This is just speculation. People generally report high productivity using Go. Some copy-paste can be a small price to pay over having overly complex code.

I don't know how much time is lost on project development because code is too complex. Rust may be fine if that is the only thing you do.

But if you work on different systems it can be a real productivity drain to deal with a complex language like Rust. Getting up to speed after break can be difficult.

I have experienced so many times with some of these really strongly typed statically typed langauges that I can fix a problem in a dynamic language faster than I can figure out what the compiler is telling me.

Complexity has a cost, which a lot of the fans of complex langauges fail to acknowledge.

I am not saying Rust is bad. Just that there are tradeoffs and that it is not silver bullet. I also don't believe in languages as having universal benefit to all people. I have been programming long enough to have observed how different people handle different types of languages differently.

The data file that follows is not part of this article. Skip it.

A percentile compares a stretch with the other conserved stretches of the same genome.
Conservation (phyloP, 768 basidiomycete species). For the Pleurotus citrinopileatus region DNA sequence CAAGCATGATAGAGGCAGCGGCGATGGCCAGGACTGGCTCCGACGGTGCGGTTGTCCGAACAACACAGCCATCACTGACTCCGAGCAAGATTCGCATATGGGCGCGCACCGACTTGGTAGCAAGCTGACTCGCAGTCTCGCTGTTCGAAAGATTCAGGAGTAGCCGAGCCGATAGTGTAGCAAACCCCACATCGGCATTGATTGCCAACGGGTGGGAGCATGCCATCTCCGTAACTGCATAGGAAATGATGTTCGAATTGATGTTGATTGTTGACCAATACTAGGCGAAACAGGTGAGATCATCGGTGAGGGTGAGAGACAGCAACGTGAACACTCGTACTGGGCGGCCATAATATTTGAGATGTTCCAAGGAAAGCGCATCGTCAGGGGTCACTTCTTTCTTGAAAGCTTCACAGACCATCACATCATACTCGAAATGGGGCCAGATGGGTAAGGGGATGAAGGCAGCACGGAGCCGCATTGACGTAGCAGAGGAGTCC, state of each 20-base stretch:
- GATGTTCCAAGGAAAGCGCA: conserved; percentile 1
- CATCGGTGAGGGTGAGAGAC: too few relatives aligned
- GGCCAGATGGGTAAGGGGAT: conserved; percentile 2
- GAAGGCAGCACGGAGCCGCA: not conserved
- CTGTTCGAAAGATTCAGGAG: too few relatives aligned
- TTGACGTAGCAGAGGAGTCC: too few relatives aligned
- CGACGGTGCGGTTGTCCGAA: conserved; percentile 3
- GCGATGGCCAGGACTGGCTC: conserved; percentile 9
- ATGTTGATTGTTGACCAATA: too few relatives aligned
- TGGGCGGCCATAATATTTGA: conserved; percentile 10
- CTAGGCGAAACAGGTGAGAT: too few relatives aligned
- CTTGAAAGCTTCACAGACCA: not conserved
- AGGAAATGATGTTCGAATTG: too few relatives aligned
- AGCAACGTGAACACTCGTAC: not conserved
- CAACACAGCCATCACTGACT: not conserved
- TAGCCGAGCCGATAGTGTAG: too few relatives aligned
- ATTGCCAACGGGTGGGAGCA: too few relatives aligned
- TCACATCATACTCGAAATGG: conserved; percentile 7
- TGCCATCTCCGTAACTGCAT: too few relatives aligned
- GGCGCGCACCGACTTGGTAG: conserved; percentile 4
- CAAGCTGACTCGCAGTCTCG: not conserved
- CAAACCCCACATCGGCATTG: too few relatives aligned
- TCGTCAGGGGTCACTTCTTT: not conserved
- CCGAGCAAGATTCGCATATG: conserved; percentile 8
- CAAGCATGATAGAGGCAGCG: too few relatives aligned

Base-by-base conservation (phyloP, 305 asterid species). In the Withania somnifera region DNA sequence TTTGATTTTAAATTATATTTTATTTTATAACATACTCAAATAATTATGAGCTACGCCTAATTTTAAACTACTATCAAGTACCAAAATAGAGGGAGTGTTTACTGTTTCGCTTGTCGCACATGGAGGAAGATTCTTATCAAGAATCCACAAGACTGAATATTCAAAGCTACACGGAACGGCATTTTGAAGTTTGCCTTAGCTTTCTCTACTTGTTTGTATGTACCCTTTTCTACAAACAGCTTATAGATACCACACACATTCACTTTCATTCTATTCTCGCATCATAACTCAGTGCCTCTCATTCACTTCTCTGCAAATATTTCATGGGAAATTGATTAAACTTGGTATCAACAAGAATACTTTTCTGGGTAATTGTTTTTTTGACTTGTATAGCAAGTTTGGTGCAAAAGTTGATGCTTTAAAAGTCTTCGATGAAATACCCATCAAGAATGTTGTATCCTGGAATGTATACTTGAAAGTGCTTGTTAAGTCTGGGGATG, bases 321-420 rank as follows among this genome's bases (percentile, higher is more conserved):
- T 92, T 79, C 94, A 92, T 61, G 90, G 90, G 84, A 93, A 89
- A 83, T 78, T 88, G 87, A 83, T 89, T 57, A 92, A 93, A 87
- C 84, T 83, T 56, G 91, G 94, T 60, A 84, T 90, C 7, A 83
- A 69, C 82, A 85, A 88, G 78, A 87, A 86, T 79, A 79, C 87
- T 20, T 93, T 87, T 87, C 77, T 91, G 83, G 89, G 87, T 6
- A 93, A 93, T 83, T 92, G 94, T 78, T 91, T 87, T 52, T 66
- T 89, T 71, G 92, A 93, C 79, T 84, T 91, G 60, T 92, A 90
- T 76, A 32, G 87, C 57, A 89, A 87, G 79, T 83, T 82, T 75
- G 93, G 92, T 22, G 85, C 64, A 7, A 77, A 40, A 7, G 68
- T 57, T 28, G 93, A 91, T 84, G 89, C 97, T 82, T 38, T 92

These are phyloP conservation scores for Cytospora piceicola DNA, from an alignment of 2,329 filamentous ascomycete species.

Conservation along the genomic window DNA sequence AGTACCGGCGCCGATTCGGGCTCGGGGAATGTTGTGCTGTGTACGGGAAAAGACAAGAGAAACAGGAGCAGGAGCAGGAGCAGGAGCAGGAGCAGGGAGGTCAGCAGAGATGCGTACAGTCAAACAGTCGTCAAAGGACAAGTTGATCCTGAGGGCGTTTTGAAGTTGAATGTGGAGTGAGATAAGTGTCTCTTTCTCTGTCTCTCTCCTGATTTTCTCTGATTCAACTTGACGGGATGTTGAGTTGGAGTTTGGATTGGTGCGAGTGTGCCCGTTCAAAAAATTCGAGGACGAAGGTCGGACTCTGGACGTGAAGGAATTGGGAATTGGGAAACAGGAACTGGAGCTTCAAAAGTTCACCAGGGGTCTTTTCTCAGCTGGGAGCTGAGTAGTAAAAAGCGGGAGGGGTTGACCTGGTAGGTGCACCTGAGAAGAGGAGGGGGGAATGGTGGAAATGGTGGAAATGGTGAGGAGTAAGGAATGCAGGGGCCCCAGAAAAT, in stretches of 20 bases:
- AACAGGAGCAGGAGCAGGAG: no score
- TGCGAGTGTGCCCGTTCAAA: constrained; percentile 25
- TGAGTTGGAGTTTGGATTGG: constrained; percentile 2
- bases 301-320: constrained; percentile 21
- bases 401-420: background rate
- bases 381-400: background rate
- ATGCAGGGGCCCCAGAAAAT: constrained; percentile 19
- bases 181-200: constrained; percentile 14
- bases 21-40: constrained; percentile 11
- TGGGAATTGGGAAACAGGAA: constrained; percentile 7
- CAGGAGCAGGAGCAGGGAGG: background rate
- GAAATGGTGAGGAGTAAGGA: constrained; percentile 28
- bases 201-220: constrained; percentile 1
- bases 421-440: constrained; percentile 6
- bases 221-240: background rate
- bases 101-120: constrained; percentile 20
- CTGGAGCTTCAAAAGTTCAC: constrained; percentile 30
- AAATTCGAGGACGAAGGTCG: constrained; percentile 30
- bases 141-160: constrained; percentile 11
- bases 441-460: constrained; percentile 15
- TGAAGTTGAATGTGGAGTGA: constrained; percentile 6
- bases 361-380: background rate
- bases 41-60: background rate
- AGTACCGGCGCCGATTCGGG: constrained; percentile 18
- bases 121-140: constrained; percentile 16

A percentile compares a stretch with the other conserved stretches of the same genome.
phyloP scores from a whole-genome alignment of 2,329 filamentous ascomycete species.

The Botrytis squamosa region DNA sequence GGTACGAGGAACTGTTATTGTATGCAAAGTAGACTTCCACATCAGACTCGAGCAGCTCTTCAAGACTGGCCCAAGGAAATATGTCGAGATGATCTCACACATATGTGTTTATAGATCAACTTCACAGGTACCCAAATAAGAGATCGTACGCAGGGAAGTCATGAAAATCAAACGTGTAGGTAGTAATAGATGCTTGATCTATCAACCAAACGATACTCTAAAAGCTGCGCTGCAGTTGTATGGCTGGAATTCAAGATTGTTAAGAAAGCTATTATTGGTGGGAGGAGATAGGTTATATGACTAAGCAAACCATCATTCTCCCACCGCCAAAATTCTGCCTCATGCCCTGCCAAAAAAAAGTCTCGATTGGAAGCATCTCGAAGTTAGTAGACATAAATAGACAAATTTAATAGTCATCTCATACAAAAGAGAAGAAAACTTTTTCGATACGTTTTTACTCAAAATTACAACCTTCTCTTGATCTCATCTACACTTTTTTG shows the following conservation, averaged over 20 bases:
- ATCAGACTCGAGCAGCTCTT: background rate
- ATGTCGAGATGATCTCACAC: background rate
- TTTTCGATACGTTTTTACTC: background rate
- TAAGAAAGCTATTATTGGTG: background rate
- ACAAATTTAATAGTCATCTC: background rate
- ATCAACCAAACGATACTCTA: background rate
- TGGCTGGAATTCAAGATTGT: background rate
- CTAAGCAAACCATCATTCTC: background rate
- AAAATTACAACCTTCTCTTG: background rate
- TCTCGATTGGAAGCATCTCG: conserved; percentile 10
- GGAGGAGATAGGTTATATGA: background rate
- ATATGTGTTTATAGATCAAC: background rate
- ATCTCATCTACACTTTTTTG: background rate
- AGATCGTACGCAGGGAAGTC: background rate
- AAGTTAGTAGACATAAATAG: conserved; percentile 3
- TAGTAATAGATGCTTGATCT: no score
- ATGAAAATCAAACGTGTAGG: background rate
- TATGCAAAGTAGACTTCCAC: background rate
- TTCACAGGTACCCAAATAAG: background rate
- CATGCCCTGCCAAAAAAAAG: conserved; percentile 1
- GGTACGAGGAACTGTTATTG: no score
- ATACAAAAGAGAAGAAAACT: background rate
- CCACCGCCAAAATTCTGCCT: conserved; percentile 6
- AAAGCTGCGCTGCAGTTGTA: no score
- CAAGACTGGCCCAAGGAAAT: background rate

A language which works really well in your hands may not works so well in the hand of somebody else. It is probably a contributing cause to why we have so many languages. People work in different ways and benefit from different programming styles.

Go is fine in that it is a very broad based lowest common denominator. You can make almost anyone decently productive in the language. Rust is more of an elite language. A small group of clever developers may get very productive with it. I doubt it works well for the average Joe developer though.

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Geek dad, living in Oslo, Norway with passion for UX, Julia programming, science, teaching, reading and writing.

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Erik Engheim

Geek dad, living in Oslo, Norway with passion for UX, Julia programming, science, teaching, reading and writing.